Just a few days later I was finally given the chance to aim for the moon. After many months of being limited to 133x this Barlow truly opened my eyes to the wonders of the moon. It easily lets me take the power up to 266x and it still maintains a sharp field. At any point beyond that my telescope and mount begin to become serious limiting factors. I also tend to enjoy low to medium power observing anyway as the quality of the image is so much better. But this Barlow did let me find a few of the smaller features on the moon's surface that I had missed at lower powers.

A few months later the real test had begun. Finally the Planets were coming out of their long slumber and rising in the Eastern sky in perfect viewing position from my backyard. Now going from a limit of 133x on Saturn and Jupiter to 266x and above is an extreme eye opener. For the first time I was able to see some of the features that make these Planets the greatest show in the sky (just my opinion).

Jupiter at 133x is a beautiful sight with the four major moons ringing the Planet and detail emerging on the disk but 266x on a night of good seeing is really something else. The disk of the Planet shows tons of new detail. On nights of good seeing five bands are starkly visible with a few more near the poles becoming slightly visible. Above 300x the view starts to waver but with a precise touch on the focuser the image can be amazing. In any event the GRS has become a fairly easy target as well as the shadows of the moons when crossing in front of the Planet.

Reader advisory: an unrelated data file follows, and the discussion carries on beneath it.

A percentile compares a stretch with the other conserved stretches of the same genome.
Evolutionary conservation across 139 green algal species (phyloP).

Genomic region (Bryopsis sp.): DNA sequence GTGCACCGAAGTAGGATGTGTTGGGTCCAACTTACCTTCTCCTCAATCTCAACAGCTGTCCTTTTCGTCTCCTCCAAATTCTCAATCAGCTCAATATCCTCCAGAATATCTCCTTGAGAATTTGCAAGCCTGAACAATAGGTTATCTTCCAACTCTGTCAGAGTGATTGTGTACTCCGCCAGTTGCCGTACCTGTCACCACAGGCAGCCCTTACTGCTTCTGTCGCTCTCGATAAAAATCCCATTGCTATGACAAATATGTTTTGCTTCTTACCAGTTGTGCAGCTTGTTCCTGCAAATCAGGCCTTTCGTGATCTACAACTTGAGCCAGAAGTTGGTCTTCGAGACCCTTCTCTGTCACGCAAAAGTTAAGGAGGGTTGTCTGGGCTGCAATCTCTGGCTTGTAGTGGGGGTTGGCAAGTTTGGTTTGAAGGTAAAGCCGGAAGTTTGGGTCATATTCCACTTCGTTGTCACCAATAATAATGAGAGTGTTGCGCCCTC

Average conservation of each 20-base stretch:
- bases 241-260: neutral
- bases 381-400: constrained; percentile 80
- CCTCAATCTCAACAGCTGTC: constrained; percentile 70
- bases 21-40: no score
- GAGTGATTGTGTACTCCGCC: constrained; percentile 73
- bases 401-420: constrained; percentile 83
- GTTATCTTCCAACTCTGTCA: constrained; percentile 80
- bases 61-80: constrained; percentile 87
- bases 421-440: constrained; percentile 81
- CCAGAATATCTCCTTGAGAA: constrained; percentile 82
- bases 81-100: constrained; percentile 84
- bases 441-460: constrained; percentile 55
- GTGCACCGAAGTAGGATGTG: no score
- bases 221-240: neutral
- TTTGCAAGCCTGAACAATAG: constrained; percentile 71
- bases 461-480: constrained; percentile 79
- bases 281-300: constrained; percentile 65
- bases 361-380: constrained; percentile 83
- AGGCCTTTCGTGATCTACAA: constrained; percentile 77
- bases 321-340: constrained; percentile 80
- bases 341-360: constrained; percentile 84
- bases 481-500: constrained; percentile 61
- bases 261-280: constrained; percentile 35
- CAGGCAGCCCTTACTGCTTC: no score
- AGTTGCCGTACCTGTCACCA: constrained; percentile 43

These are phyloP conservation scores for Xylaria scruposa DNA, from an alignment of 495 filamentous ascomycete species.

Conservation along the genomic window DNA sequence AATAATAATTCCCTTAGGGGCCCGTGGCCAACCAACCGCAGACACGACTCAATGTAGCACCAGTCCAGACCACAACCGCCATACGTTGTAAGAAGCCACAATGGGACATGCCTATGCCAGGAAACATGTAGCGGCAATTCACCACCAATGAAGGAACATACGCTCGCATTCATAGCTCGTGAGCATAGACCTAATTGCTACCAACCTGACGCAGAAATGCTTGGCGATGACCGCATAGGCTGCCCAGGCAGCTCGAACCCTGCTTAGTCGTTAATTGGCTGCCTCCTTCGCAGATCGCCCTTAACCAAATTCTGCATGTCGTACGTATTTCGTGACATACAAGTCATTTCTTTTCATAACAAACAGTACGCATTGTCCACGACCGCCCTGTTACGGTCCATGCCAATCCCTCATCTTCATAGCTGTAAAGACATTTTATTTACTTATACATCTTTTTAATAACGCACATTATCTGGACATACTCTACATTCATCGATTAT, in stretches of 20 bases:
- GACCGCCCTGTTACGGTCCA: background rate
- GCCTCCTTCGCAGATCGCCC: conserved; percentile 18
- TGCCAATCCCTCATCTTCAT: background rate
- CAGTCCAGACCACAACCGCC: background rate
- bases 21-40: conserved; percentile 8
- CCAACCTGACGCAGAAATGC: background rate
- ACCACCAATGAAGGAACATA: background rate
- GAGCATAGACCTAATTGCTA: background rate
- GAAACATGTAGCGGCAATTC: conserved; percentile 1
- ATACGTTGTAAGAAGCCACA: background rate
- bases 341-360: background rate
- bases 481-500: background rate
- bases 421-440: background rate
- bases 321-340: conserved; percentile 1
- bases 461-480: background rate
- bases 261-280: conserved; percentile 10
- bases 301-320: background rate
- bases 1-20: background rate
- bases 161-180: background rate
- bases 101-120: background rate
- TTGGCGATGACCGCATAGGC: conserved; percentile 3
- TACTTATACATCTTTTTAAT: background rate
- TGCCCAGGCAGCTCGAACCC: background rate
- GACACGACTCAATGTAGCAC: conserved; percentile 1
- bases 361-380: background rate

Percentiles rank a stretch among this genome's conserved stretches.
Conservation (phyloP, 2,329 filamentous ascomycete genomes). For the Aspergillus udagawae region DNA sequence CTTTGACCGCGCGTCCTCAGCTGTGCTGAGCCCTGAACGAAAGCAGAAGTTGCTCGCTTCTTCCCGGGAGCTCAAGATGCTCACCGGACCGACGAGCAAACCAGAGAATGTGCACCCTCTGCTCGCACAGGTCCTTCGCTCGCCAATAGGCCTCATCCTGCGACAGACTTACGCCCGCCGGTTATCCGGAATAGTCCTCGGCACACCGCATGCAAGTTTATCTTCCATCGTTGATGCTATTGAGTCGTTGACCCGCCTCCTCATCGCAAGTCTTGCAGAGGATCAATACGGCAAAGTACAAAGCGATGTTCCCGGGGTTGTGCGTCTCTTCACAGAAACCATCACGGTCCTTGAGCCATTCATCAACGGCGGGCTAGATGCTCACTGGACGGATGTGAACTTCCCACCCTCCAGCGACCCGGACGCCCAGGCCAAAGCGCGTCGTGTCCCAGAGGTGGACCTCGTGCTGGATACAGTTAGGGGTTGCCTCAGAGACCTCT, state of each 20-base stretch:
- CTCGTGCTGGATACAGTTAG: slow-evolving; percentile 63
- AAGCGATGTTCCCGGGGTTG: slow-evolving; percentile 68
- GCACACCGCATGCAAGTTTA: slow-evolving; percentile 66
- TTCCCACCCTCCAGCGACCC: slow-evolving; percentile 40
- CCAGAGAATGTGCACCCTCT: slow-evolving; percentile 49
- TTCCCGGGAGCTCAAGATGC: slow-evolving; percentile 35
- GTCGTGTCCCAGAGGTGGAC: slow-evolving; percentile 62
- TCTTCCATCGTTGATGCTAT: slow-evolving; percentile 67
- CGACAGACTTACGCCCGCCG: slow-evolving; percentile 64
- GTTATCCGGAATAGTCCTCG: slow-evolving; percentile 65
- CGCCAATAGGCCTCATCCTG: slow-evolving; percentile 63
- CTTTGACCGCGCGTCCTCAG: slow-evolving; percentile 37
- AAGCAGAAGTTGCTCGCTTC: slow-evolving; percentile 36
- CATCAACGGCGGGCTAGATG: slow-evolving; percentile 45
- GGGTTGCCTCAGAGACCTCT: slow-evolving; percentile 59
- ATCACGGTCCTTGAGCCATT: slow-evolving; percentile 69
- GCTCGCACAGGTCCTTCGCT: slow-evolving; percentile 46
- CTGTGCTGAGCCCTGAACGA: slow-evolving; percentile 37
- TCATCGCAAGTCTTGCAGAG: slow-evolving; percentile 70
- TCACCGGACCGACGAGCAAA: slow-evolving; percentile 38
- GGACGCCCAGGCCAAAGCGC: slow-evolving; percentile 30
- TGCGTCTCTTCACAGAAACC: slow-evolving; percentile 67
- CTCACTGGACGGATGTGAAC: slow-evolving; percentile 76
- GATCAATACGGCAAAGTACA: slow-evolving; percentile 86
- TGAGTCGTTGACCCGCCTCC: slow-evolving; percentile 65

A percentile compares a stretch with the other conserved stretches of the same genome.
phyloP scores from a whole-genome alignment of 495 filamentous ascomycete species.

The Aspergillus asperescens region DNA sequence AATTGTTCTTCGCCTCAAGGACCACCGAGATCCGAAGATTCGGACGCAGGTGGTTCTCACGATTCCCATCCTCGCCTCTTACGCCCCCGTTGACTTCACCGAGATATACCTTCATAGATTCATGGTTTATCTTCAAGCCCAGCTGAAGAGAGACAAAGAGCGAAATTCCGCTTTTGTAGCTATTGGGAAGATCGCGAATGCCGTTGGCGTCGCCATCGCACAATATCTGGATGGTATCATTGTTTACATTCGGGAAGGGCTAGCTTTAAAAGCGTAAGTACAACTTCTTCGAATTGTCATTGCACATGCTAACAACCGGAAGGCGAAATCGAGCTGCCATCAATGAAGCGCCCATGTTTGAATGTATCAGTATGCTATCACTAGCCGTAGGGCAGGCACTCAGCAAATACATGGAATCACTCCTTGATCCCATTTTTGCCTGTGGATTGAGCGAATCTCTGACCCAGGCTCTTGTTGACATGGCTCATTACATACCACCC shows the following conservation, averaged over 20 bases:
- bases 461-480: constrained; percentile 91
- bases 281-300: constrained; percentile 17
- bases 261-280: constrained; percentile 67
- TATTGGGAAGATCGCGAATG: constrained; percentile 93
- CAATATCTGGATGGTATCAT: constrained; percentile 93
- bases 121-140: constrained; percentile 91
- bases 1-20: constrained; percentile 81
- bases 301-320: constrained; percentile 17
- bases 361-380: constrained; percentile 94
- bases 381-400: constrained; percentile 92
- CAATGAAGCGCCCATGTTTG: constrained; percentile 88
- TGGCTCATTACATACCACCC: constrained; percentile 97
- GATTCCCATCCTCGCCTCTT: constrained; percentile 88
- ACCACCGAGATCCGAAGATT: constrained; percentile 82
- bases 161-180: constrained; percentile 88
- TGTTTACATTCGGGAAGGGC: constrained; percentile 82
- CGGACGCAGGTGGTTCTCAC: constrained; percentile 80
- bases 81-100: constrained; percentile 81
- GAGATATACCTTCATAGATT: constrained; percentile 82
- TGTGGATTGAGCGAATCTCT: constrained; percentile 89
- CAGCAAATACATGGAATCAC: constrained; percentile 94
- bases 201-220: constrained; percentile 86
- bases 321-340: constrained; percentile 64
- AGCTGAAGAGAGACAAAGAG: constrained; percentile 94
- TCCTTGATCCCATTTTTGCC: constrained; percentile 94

Saturn is just as amazing if not more so. At 133x Saturn is an excellent sight with the broad rings surrounding the Khaki and Beige disk. With the Barlow I have been able to push the powers above 300x with decent results. The quality tends to peak out at 266x but like with Jupiter a gentle touch on the focuser can make the difference. At higher powers Cassini's division becomes extremely easy to trace around the rings and features on the disk also become plainly evident. It seems that the quality level on Saturn holds up at slightly higher powers than it does on Jupiter. This is probably due to the increased amounts of false color I view around Jupiter.


False color. A 2-element Barlow on an achromatic refractor at f/8.3 is going to throw some false color in your face. Surprisingly it is not that bad and filters (light yellow stacked with a light blue) do an excellent job of correcting this problem. This is also someone who really does not mind false color that much. On the moon at high powers the color begins to invade most parts of the image where as without the Barlow my scope does well except in zones of extreme contrast (the terminator for example). However on Jupiter and Saturn the color really does not get that much worse while using the Barlow. Image quality also seems to suffer just a bit which is what I expected anyway. The moon is just a tough softer and disk detail on the Planets seems ever so slightly smeared. But when you have a serious shortage of good short focal length eyepieces you have to work with what you have.


For $44.50 this is an excellent Barlow. The fit and finish are a class above what I had expected and the optical quality has easily exceeded my expectations. I you are in need of a decent Barlow or require a short Barlow I would find it easy to recommend this one to anyone. On a scale of 10 I would give it an 8.5. It lost points only because it is a 2-element system and not a 3-element Barlow.

Submitted by Curt Irwin - irwincur@excite.com - Grand Rapids, Michigan